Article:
Three key points from Robinhood’s prospectus to understand its market positioning and growth potential

Listed valuation of $40 billion, Q1 crypto trading volume of $88 billion, 17% revenue share, with dogcoin contributing the most.

Three key points from Robinhood's prospectus to understand its market positioning and growth potential

Robinhood, a U.S.-based retail stockbroker, has filed with the SEC for an IPO to raise up to $100 million to go public on the Nasdaq under the symbol “HOOD”.

Three key points from Robinhood's prospectus to understand its market positioning and growth potential

The offering is led by Goldman Sachs, JP Morgan, Barclays, Citigroup, Wells Fargo, Mizuho and others, and Robinhood has set a valuation of at least $40 billion at the time of the IPO.

The Odaily Planet has also been looking through its prospectus to highlight the key points for readers.

  1. You can trade, but you can’t withdraw coins
    The IPO filing shows that Robinhood first launched cryptocurrency trading in five U.S. states in February 2018, with the first batch supporting only BTC and ETH transactions; as of March 31, 2021, its coverage has expanded to 46 states and Washington, D.C., and supports trading in seven different cryptocurrencies (BTC , ETH, BCH, BSV, LTC, ETC, DOGE), in addition to 10 others that provide cryptocurrency data (but do not support trading): OMG, LSK, BTG, DASH, XMR, ZEC, NEO, XLM, QTUM, XRP.

Note that, like Robinhood’s stock trading, crypto trading is also commission-free – it offers commission-free cryptocurrency trading through its subsidiary RHC – which sends customer orders to third-party RHC sends customer orders to third-party market makers for execution, reselling the order flow and liquidating the traffic. And, RHC does not currently allow clients to directly fund and withdraw fiat currency and cryptocurrency from RHC; clients must have both an RHF brokerage account and sufficient fiat currency funds in that brokerage account to fund cryptocurrency purchases through RHC; clients must also have a brokerage account to which they can credit proceeds from the sale of cryptocurrency by clients.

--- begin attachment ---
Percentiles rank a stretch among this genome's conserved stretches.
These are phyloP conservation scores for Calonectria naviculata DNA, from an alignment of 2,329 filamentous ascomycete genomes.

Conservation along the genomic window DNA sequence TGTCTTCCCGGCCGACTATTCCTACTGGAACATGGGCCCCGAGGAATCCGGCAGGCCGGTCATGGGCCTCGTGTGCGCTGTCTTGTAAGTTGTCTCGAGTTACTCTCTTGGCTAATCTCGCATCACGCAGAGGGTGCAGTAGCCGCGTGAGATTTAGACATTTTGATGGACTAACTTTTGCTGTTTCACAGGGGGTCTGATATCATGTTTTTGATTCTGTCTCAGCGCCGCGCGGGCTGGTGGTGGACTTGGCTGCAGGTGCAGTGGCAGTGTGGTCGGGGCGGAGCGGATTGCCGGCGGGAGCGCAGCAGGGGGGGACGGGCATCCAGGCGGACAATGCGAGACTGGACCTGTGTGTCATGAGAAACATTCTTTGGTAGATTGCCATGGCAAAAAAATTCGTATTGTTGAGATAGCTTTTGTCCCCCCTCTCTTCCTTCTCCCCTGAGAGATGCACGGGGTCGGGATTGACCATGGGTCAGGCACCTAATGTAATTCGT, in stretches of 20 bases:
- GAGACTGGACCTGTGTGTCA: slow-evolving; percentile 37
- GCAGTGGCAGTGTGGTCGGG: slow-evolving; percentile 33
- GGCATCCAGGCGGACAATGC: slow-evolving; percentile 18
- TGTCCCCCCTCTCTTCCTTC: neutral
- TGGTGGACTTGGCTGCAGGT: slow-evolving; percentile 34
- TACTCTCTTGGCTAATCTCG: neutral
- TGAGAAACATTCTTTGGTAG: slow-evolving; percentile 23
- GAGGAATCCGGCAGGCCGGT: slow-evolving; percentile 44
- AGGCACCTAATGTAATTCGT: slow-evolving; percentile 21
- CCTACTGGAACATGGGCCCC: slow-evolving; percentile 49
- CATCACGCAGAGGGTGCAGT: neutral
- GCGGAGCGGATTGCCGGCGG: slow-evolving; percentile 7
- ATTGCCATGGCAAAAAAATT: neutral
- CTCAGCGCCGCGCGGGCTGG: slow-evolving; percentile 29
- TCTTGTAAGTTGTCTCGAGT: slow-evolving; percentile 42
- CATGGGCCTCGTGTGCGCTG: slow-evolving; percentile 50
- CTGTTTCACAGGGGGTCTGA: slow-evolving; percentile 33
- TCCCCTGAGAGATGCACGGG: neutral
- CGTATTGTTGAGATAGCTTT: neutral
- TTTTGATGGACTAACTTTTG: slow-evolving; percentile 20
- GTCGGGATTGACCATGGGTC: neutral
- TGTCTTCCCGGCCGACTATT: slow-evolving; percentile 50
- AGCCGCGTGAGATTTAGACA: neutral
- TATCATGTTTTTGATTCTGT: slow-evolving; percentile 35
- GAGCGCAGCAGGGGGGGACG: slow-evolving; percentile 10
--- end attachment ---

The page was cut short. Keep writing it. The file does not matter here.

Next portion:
(Odaily Planet note: Paypal, the U.S. version of Alipay, can purchase cryptocurrencies, but also does not support cryptocurrency top-ups or withdrawals.

In the prospectus, Robinhood says “we may offer this functionality in the future,” but also expresses the same risks and concerns. “Allowing customers to store and withdraw cryptocurrencies on our platform may expose us to greater risk of violating trade sanctions, including OFAC regulations, as well as anti-money laundering and anti-terrorist financing laws.”

  1. Trading volume surges in Q1, with Dogcoin leading the way
    The prospectus shows that more than 9.5 million customers traded approximately $88 billion in cryptocurrency on Robinhood in the first quarter of 2021 alone; Robinhood held approximately $11.6 billion in cryptocurrency assets in custody at the end of the quarter, a 23-fold increase from March 31, 2020.
Three key points from Robinhood's prospectus to understand its market positioning and growth potential

It should be noted that Robinhood had 17.7 million total registered users at the end of the quarter, which means that more than half of its users are involved in cryptocurrency trading.

In addition, Robinhood generated $522 million in total revenue in the first quarter of the year, 17% of which came from transaction-based revenue earned from cryptocurrency trading. Bitcoin was the most traded cryptocurrency on the platform in nominal terms in the first quarter, but the bulk of revenue came from dogcoin, which accounted for 34 percent, compared to 4 percent in the fourth quarter of last year; revenue derived from dogcoin accounted for 6 percent of the company’s total revenue.